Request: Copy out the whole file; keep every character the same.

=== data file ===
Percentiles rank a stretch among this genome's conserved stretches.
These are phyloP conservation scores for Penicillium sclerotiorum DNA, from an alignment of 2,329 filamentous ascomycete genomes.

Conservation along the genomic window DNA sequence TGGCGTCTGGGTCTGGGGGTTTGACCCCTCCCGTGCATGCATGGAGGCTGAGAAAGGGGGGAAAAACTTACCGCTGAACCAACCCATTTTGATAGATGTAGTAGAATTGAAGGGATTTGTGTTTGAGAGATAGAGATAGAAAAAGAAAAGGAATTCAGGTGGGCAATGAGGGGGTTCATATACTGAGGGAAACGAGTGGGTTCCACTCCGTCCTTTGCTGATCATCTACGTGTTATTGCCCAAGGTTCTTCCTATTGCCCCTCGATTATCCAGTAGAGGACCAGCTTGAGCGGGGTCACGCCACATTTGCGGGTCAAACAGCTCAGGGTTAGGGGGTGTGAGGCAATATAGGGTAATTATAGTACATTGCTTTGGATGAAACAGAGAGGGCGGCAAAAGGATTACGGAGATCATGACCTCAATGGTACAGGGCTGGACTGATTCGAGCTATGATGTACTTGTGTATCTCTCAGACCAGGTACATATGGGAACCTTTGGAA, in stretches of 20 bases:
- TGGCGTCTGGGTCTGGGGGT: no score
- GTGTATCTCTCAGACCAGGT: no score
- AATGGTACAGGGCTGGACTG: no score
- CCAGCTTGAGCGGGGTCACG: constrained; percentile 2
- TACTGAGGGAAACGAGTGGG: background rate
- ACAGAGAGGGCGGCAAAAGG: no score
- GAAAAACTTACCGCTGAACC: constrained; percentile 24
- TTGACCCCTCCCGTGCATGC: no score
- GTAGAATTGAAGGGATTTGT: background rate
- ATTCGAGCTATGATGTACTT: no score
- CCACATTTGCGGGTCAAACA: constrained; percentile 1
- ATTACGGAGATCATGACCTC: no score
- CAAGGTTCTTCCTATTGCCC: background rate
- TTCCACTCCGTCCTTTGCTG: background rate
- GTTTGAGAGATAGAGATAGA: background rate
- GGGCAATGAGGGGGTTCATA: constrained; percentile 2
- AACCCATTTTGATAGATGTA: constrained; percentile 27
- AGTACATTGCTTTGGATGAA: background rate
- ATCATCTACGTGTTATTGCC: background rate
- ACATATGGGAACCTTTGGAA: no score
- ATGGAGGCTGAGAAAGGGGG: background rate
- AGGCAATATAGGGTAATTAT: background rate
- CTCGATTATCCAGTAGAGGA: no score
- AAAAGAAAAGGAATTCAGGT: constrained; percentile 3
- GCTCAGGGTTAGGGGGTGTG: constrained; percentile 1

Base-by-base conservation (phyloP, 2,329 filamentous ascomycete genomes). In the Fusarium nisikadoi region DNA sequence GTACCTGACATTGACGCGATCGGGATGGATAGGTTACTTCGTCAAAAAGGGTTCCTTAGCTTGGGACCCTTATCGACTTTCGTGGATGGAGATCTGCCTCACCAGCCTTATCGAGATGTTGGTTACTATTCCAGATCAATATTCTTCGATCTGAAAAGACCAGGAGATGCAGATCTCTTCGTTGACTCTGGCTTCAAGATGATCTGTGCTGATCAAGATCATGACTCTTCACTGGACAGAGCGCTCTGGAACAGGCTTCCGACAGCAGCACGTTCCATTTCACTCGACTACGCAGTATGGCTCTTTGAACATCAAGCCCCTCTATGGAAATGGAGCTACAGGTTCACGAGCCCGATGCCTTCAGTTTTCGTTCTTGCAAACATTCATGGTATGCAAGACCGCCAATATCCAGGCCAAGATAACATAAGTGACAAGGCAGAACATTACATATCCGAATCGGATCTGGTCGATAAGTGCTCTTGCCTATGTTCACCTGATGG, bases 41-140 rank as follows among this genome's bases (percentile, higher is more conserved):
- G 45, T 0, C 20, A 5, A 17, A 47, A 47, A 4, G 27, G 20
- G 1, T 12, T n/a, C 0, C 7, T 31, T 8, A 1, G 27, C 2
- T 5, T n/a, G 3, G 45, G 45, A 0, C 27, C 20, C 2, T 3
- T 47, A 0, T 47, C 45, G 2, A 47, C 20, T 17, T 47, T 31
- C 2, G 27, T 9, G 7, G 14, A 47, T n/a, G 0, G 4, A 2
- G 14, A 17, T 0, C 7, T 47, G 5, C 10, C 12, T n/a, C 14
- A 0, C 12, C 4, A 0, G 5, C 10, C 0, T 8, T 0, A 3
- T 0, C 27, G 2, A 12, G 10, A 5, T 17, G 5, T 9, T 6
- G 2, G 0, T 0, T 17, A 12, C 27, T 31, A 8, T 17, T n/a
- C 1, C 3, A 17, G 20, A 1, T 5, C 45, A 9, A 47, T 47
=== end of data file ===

Percentiles rank a stretch among this genome's conserved stretches.
These are phyloP conservation scores for Penicillium sclerotiorum DNA, from an alignment of 2,329 filamentous ascomycete genomes.

Conservation along the genomic window DNA sequence TGGCGTCTGGGTCTGGGGGTTTGACCCCTCCCGTGCATGCATGGAGGCTGAGAAAGGGGGGAAAAACTTACCGCTGAACCAACCCATTTTGATAGATGTAGTAGAATTGAAGGGATTTGTGTTTGAGAGATAGAGATAGAAAAAGAAAAGGAATTCAGGTGGGCAATGAGGGGGTTCATATACTGAGGGAAACGAGTGGGTTCCACTCCGTCCTTTGCTGATCATCTACGTGTTATTGCCCAAGGTTCTTCCTATTGCCCCTCGATTATCCAGTAGAGGACCAGCTTGAGCGGGGTCACGCCACATTTGCGGGTCAAACAGCTCAGGGTTAGGGGGTGTGAGGCAATATAGGGTAATTATAGTACATTGCTTTGGATGAAACAGAGAGGGCGGCAAAAGGATTACGGAGATCATGACCTCAATGGTACAGGGCTGGACTGATTCGAGCTATGATGTACTTGTGTATCTCTCAGACCAGGTACATATGGGAACCTTTGGAA, in stretches of 20 bases:
- TGGCGTCTGGGTCTGGGGGT: no score
- GTGTATCTCTCAGACCAGGT: no score
- AATGGTACAGGGCTGGACTG: no score
- CCAGCTTGAGCGGGGTCACG: constrained; percentile 2
- TACTGAGGGAAACGAGTGGG: background rate
- ACAGAGAGGGCGGCAAAAGG: no score
- GAAAAACTTACCGCTGAACC: constrained; percentile 24
- TTGACCCCTCCCGTGCATGC: no score
- GTAGAATTGAAGGGATTTGT: background rate
- ATTCGAGCTATGATGTACTT: no score
- CCACATTTGCGGGTCAAACA: constrained; percentile 1
- ATTACGGAGATCATGACCTC: no score
- CAAGGTTCTTCCTATTGCCC: background rate
- TTCCACTCCGTCCTTTGCTG: background rate
- GTTTGAGAGATAGAGATAGA: background rate
- GGGCAATGAGGGGGTTCATA: constrained; percentile 2
- AACCCATTTTGATAGATGTA: constrained; percentile 27
- AGTACATTGCTTTGGATGAA: background rate
- ATCATCTACGTGTTATTGCC: background rate
- ACATATGGGAACCTTTGGAA: no score
- ATGGAGGCTGAGAAAGGGGG: background rate
- AGGCAATATAGGGTAATTAT: background rate
- CTCGATTATCCAGTAGAGGA: no score
- AAAAGAAAAGGAATTCAGGT: constrained; percentile 3
- GCTCAGGGTTAGGGGGTGTG: constrained; percentile 1

Base-by-base conservation (phyloP, 2,329 filamentous ascomycete genomes). In the Fusarium nisikadoi region DNA sequence GTACCTGACATTGACGCGATCGGGATGGATAGGTTACTTCGTCAAAAAGGGTTCCTTAGCTTGGGACCCTTATCGACTTTCGTGGATGGAGATCTGCCTCACCAGCCTTATCGAGATGTTGGTTACTATTCCAGATCAATATTCTTCGATCTGAAAAGACCAGGAGATGCAGATCTCTTCGTTGACTCTGGCTTCAAGATGATCTGTGCTGATCAAGATCATGACTCTTCACTGGACAGAGCGCTCTGGAACAGGCTTCCGACAGCAGCACGTTCCATTTCACTCGACTACGCAGTATGGCTCTTTGAACATCAAGCCCCTCTATGGAAATGGAGCTACAGGTTCACGAGCCCGATGCCTTCAGTTTTCGTTCTTGCAAACATTCATGGTATGCAAGACCGCCAATATCCAGGCCAAGATAACATAAGTGACAAGGCAGAACATTACATATCCGAATCGGATCTGGTCGATAAGTGCTCTTGCCTATGTTCACCTGATGG, bases 41-140 rank as follows among this genome's bases (percentile, higher is more conserved):
- G 45, T 0, C 20, A 5, A 17, A 47, A 47, A 4, G 27, G 20
- G 1, T 12, T n/a, C 0, C 7, T 31, T 8, A 1, G 27, C 2
- T 5, T n/a, G 3, G 45, G 45, A 0, C 27, C 20, C 2, T 3
- T 47, A 0, T 47, C 45, G 2, A 47, C 20, T 17, T 47, T 31
- C 2, G 27, T 9, G 7, G 14, A 47, T n/a, G 0, G 4, A 2
- G 14, A 17, T 0, C 7, T 47, G 5, C 10, C 12, T n/a, C 14
- A 0, C 12, C 4, A 0, G 5, C 10, C 0, T 8, T 0, A 3
- T 0, C 27, G 2, A 12, G 10, A 5, T 17, G 5, T 9, T 6
- G 2, G 0, T 0, T 17, A 12, C 27, T 31, A 8, T 17, T n/a
- C 1, C 3, A 17, G 20, A 1, T 5, C 45, A 9, A 47, T 47